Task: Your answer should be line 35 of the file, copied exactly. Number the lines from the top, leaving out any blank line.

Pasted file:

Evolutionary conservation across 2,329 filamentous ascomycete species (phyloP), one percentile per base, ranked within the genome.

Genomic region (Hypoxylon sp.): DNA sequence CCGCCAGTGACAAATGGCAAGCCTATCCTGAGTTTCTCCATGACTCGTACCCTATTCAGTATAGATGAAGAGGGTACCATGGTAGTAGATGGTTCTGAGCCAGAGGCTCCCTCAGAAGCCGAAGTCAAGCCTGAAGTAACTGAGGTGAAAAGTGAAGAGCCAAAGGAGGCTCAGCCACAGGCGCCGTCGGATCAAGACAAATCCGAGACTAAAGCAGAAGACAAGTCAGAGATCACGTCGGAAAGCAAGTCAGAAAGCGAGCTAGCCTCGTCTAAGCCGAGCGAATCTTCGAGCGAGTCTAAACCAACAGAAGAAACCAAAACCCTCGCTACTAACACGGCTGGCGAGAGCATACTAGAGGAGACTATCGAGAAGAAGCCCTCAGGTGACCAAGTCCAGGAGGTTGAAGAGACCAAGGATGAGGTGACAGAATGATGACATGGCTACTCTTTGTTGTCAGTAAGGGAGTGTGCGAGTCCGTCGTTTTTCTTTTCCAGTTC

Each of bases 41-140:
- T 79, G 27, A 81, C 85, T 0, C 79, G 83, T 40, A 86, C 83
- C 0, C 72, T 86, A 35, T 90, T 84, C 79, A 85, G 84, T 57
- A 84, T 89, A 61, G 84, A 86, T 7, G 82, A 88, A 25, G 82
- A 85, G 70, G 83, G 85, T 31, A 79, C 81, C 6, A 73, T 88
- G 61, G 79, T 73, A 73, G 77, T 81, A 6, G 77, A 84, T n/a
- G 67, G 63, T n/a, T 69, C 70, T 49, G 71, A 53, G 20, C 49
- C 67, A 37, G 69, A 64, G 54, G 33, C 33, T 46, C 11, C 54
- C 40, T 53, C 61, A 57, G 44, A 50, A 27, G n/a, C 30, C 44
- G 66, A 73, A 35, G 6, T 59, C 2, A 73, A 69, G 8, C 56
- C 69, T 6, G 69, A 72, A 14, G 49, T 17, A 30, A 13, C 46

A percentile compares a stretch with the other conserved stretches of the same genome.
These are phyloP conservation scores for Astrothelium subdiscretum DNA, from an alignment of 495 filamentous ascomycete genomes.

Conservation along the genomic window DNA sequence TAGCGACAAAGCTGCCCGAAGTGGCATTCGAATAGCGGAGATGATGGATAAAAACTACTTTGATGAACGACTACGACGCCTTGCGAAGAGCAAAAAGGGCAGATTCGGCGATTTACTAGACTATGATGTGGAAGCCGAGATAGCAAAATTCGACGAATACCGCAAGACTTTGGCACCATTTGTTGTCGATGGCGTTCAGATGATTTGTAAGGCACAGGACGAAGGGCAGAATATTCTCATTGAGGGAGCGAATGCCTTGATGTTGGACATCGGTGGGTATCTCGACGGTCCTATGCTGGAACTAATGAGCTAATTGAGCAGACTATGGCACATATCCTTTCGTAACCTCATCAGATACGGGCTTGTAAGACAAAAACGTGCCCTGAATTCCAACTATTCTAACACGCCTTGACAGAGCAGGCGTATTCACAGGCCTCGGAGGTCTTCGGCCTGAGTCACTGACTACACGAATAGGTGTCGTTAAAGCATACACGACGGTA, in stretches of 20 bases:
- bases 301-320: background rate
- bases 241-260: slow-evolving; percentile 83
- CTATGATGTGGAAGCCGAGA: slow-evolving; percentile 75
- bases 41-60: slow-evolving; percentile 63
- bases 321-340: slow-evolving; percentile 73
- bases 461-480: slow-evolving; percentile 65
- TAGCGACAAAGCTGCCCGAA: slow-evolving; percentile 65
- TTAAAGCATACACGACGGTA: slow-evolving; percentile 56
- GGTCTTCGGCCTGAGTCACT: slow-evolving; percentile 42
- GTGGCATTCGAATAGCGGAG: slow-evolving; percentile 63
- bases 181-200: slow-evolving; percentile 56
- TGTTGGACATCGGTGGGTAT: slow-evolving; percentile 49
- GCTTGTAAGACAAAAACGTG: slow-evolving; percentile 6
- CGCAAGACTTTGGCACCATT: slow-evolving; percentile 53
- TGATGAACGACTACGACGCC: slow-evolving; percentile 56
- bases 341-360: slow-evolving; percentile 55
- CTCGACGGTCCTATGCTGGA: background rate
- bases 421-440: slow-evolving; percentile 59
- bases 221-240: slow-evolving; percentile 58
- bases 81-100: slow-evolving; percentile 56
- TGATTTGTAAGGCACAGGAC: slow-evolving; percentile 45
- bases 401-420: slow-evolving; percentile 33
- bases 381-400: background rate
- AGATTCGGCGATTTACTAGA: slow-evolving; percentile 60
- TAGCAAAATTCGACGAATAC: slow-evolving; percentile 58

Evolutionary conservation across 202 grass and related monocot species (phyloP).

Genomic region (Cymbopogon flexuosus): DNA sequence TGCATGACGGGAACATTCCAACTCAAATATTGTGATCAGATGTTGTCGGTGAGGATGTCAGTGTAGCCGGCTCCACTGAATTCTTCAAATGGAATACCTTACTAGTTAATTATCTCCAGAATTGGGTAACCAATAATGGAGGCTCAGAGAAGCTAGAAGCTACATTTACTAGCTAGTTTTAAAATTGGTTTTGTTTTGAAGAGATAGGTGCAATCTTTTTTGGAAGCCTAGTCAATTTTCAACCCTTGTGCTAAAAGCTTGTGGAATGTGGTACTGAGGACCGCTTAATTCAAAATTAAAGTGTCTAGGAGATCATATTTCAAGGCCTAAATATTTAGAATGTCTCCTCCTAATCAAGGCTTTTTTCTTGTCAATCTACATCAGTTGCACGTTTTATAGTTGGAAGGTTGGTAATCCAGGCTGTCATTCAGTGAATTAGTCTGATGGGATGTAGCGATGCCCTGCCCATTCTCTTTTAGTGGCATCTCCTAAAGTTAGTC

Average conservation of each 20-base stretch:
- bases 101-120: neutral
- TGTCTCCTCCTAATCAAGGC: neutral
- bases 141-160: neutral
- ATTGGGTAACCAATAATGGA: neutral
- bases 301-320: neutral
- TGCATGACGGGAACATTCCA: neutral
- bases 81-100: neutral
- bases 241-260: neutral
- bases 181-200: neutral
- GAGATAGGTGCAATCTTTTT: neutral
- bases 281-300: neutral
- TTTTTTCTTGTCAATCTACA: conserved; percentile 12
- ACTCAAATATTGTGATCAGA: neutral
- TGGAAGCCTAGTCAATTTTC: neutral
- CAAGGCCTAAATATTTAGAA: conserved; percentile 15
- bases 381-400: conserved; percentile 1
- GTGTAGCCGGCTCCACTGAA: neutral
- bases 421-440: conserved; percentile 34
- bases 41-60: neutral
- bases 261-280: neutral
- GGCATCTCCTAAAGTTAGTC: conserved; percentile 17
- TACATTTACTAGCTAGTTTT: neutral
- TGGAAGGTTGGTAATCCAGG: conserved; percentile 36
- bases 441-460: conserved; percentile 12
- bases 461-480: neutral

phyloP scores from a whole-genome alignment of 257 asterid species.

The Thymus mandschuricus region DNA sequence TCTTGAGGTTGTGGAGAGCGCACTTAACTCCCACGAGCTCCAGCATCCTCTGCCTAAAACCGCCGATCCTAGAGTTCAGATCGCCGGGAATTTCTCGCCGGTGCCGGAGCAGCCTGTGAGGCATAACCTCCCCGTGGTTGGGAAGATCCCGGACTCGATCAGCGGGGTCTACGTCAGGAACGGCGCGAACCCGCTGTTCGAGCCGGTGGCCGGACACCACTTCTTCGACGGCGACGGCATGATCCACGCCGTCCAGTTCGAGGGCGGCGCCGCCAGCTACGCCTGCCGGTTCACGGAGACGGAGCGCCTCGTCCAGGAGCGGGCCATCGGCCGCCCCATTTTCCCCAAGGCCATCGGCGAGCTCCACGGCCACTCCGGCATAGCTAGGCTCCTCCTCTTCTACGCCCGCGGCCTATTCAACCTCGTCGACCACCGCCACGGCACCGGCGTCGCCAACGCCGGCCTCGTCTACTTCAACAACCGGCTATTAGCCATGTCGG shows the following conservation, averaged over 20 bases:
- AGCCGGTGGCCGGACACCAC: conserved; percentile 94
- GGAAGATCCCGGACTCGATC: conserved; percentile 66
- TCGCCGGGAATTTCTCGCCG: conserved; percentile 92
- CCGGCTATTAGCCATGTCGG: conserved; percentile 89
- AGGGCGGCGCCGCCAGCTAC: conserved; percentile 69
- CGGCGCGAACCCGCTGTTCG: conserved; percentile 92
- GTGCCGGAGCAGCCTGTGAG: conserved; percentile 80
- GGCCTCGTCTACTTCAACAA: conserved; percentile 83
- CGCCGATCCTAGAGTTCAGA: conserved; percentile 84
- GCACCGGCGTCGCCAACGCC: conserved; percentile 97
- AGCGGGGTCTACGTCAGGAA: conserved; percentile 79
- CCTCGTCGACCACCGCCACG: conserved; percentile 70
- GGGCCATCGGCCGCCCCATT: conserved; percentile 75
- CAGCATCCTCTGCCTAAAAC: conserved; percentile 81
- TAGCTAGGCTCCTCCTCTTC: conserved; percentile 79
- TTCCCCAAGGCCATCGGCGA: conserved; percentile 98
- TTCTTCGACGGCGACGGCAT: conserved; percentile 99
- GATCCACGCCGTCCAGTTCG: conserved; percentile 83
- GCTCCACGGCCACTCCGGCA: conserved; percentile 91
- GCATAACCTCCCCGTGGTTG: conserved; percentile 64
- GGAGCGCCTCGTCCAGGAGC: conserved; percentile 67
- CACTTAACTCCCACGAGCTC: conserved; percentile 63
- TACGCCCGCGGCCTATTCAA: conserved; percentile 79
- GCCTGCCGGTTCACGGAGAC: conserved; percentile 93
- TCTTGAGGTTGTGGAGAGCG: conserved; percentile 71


- bases 221-240: slow-evolving; percentile 58